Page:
Uniquely, this exploration of nurses’ recordings of postoperative vital signs and responses to clinical deterioration took place in surgical wards in South Africa; together with purposive selection of the six research wards in a single research site, this limits inference of external validity . These findings may not be generalisable to units where patients are monitored closely such as high dependency and intensive care.
The layout of the criterion-based review form, based on the MEWS chart, facilitated data recording, coding, extraction and analysis with speed and accuracy under field conditions. In the absence of minimum standards for recording and clinical guidelines for interpreting clinical deterioration and escalating a call for assistance, there was no standard against which to interpret the ideal number of parameter recordings or responses.
Inter-rater reliability testing of a sample of records in our study compared favourably with screening criteria for the seminal Harvard Medical Practice study  which revealed a sensitivity of 89% by reviewing 1% (301/30121) of reviewed records for adverse events (AEs). Our sample was larger. Review teams consist of either trained and experienced nurses and doctors –, only doctors  or only nurses . Our study review team comprised two nurses. In practice, nurses appear to make the initial detection of possible AEs and doctors then confirm these, and our approach reflects this . The number of reviewers influences reliability. There is a higher level of agreement when a measurement is an average over several reviewers than when individual reviewers are compared and this may inflate findings . Independent reviews reduce observer bias .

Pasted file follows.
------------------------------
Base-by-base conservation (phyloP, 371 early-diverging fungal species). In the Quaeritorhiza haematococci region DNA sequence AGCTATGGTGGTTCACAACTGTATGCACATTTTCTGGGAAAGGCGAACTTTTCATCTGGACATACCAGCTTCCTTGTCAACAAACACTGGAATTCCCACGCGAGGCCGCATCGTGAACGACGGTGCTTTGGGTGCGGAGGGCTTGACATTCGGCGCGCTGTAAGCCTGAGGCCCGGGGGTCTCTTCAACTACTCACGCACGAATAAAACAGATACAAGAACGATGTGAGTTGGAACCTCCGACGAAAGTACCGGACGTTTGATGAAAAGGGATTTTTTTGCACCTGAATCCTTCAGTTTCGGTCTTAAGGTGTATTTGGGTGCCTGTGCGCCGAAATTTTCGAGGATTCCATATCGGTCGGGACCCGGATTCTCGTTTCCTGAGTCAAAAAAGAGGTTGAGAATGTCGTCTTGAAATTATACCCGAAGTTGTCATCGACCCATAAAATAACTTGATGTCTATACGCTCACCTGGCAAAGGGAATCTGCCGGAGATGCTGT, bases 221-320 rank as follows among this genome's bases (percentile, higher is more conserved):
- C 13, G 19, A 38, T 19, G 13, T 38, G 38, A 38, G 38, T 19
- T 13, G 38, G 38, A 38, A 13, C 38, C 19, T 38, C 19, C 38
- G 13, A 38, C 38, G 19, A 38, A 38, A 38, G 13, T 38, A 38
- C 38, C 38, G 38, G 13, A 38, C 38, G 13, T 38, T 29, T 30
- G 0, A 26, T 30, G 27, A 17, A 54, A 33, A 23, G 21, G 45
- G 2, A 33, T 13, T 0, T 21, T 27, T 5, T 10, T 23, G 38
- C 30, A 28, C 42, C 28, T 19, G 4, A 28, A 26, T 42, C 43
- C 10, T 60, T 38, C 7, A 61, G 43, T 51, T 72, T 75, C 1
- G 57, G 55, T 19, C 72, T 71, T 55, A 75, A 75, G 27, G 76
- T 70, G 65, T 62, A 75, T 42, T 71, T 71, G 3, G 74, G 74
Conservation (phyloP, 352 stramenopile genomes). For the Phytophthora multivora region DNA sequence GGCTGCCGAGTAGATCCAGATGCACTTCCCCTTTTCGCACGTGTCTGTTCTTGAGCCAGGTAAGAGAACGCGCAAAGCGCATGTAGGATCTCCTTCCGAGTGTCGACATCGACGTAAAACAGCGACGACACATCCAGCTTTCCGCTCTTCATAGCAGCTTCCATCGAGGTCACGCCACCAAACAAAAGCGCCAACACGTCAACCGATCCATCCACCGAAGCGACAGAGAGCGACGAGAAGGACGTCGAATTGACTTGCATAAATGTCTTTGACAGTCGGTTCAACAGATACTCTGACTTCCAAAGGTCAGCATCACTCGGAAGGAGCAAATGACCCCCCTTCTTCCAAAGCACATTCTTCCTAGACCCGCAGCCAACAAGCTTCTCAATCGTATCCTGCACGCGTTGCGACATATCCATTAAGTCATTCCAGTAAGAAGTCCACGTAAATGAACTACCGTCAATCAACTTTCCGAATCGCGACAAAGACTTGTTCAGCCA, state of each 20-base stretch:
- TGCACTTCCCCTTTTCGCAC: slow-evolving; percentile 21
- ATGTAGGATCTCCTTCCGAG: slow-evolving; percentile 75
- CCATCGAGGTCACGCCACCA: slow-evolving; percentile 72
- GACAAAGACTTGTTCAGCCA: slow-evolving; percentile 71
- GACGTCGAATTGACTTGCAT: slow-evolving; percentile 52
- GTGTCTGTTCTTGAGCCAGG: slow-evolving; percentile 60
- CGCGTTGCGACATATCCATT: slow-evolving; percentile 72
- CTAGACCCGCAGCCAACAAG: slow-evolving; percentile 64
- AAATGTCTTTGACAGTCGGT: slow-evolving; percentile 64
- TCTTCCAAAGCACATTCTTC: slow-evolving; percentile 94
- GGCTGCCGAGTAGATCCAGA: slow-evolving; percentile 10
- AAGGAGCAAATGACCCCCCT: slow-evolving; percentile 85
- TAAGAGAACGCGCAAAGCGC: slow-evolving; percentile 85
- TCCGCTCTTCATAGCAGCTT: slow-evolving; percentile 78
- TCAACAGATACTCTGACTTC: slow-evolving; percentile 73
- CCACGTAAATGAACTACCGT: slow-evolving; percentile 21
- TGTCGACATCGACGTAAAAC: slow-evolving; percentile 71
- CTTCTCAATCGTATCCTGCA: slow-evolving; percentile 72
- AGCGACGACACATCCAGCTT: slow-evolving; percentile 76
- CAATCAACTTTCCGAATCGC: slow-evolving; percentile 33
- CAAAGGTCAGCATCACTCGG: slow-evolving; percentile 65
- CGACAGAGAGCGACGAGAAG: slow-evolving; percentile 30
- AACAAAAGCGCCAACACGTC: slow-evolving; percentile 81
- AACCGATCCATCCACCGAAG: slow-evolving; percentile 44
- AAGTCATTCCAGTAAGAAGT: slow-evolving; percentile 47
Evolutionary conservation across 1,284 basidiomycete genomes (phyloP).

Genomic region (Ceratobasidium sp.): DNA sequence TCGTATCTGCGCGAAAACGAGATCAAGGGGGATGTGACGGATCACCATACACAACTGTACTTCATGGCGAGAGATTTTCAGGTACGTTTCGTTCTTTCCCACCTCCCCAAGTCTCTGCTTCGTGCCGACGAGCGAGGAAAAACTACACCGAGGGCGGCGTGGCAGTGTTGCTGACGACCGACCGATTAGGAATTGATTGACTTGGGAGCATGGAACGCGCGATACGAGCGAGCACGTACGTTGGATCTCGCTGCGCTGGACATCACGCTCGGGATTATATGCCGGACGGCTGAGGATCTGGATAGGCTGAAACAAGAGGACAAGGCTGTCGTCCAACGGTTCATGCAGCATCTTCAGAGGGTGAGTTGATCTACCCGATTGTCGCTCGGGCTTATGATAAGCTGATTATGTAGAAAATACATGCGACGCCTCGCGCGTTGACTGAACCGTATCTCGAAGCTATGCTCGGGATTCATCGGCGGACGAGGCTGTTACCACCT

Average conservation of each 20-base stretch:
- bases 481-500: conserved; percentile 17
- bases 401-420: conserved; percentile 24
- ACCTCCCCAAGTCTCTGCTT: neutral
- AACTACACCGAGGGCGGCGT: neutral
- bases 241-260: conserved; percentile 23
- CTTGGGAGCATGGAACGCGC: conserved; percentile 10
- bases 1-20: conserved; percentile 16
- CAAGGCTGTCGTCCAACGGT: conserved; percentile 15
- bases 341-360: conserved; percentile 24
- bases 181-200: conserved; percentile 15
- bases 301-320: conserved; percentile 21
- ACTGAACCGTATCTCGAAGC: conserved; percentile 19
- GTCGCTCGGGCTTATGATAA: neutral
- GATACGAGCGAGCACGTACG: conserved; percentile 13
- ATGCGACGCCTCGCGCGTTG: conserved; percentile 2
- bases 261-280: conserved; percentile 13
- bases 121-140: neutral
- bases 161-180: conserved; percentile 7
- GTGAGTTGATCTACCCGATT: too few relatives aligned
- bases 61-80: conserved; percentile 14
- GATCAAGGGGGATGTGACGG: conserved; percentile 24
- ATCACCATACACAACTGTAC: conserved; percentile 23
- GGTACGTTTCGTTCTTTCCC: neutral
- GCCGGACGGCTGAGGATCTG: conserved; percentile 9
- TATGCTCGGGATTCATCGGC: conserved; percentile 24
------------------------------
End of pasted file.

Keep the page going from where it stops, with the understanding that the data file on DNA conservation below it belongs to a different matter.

Despite the small sample size (wards and records) and the short duration of the study, we have sufficient evidence that intervention work is needed. The credence of our findings is enhanced by their similarity with those of larger studies , –. Restricting the focus of the study to mortality, the most easily defined outcome measure, limits comparisons with existing work on SAEs. Thirty patients had multiple general anaesthetics, adding to the complexity of subject selection, and leading to decisions to avoid counting the same patient twice and to analyse data for the first anaesthetic only.